Skip to main content
Find a Lawyer
Please enter a legal issue and/or a location
Begin typing to search, use arrow keys to navigate, use enter to select

Minnesota Criminal Statute of Limitations Laws

All states have time limits for how long prosecutors have to file charges after a crime has been committed (or "discovered"), called the criminal statute of limitations. These time limits ensure a more efficient criminal justice system, while making sure evidence and witnesses' memories remain relatively fresh. These time limits also prevent prosecutors from threatening criminal charges indefinitely. However, there is no statute of limitations for murder charges in virtually every state, due to the seriousness of the crime.

Minnesota Criminal Statute of Limitations at a Glance

In Minnesota, as in other states, the statute of limitations vary for different types of crimes. For example, misdemeanors carry a three-year time limit, while the time limits for some felonies range from three to nine years. However, for more serious crimes, such as murder or sex trafficking of minors, Minnesota law permits charges to be filed against a suspect at any time with no time limits.

Additional details of Minnesota's criminal statute of limitations can be found in the following table.

State Minnesota
Topic Criminal Statute of Limitations
Definition The criminal statute of limitations is a time limit the state has for prosecuting a crime. Under Minnesota law, the statute of limitations depends on the severity of the crime you face, ranging from 3 years to no limit.
Code Section Minn. Stat. Ann. Section 628.26
  • Murder or manslaughter: none
  • Kidnapping: none
  • Human trafficking: none if the victim is younger than 18 years; 6 years if the victim is 18 years or older
  • Sex trafficking, criminal sexual conduct: none if DNA evidence is collected and preserved; Without DNA evidence, nine years after offense is committed if the victim is 18 years or older
  • Bribery involving a public officer or employee, medical assistance fraud, or employer wage theft: 6 years
  • Financial exploitation of a vulnerable adult, check forgery exceeding $35,000 in stolen property or services, identity theft with either eight or more direct victims or losses exceeding $35,000, environmental crimes involving pollution and disposal and transport of hazardous waste/harmful substances, or arson : 5 years
  • All others: 3 years
Misdemeanors 3 years
Crimes in Which a Child Is a Victim
  • Human trafficking: none
  • Sex trafficking, criminal sexual conduct: none if DNA evidence is collected and preserved; Without DNA evidence, nine years after offense committed or three years after reported to police, whichever is later
Acts During Which Statute Does Not Run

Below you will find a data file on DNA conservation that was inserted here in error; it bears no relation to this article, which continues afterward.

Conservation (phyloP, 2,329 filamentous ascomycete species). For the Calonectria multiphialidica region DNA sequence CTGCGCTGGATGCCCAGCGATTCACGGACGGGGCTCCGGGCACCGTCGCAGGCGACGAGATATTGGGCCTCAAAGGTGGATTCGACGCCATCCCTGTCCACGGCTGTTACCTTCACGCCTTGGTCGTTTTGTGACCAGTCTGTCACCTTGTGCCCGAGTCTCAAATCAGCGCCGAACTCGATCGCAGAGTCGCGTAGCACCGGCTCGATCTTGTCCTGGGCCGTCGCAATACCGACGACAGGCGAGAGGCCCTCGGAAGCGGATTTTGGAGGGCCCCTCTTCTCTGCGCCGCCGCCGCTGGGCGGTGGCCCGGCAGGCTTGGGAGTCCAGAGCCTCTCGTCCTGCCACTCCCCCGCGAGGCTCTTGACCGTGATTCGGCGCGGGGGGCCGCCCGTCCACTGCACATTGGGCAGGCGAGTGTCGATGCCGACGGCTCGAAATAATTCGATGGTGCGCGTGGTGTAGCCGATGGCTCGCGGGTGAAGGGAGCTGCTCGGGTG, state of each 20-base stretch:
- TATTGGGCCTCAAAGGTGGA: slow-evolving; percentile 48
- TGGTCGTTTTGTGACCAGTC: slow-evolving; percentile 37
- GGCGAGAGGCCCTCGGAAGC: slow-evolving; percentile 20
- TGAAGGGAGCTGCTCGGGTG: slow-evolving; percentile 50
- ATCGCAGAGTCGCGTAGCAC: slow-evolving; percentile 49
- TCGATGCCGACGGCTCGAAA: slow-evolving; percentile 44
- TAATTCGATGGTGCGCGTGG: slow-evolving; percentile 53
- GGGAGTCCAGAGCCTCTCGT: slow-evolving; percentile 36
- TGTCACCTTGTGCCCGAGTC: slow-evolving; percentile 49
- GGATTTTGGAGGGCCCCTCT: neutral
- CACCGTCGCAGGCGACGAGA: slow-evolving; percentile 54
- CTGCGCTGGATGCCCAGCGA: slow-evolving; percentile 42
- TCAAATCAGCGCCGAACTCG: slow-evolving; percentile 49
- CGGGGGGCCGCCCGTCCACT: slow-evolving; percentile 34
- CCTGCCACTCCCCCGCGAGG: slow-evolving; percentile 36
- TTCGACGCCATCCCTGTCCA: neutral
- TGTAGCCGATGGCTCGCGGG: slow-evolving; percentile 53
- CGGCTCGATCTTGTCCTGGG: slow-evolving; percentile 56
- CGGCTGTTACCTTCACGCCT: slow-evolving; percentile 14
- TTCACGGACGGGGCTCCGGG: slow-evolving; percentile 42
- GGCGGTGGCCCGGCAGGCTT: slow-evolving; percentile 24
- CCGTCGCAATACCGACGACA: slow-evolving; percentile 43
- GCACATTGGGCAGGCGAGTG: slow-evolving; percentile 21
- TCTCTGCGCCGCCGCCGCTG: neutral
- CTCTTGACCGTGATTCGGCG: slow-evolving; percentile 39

Any period which the defendant:

  • does not usually reside in Minnesota
  • Participates in a pretrial diversion program related to the crime

Any period involving DNA analysis related to the crime unless defendant can show there was intentional delay used to gain an unfair advantage.

Other N/A

Note: State laws are constantly changing. We strive to maintain accurate and up-to-date state law summaries, but you may also want to contact a Minnesota criminal defense attorney or conduct your own legal research to verify the state law(s) you are researching.

How is the Statute of Limitations Tolled?

Time limits for filing criminal charges run only when the suspect is visible and within the state where the crime was committed.

Tolling a statue of the limitations suspends the running of the time limit. This prevents criminals from simply crossing state lines or hiding out in order to avoid charges. So an individual who commits bank robbery, promptly leaves the state, and lives under an alias will not avoid charges after three years because the statute of limitations period will not run during that time. But once the individual returns and lives openly in the state where the crime was committed, the clock will begin running again.

Research the Law

Minnesota Criminal Statute of Limitations: Related Resources

Was this helpful?

You Don’t Have To Solve This on Your Own – Get a Lawyer’s Help

Meeting with a lawyer can help you understand your options and how to best protect your rights. Visit our attorney directory to find a lawyer near you who can help.

Or contact an attorney near you:

Next Steps: Search for a Local Attorney

Contact a qualified attorney.

Begin typing to search, use arrow keys to navigate, use enter to select

Can I Solve This on My Own or Do I Need an Attorney?

  • Complex criminal defense situations usually require a lawyer
  • Defense attorneys can help protect your rights
  • A lawyer can seek to reduce or eliminate criminal penalties

Get tailored advice and ask your legal questions. Many Minnesota attorneys offer free consultations.


 If you need an attorney, find one right now.

Copied to clipboard

Find a Lawyer

More Options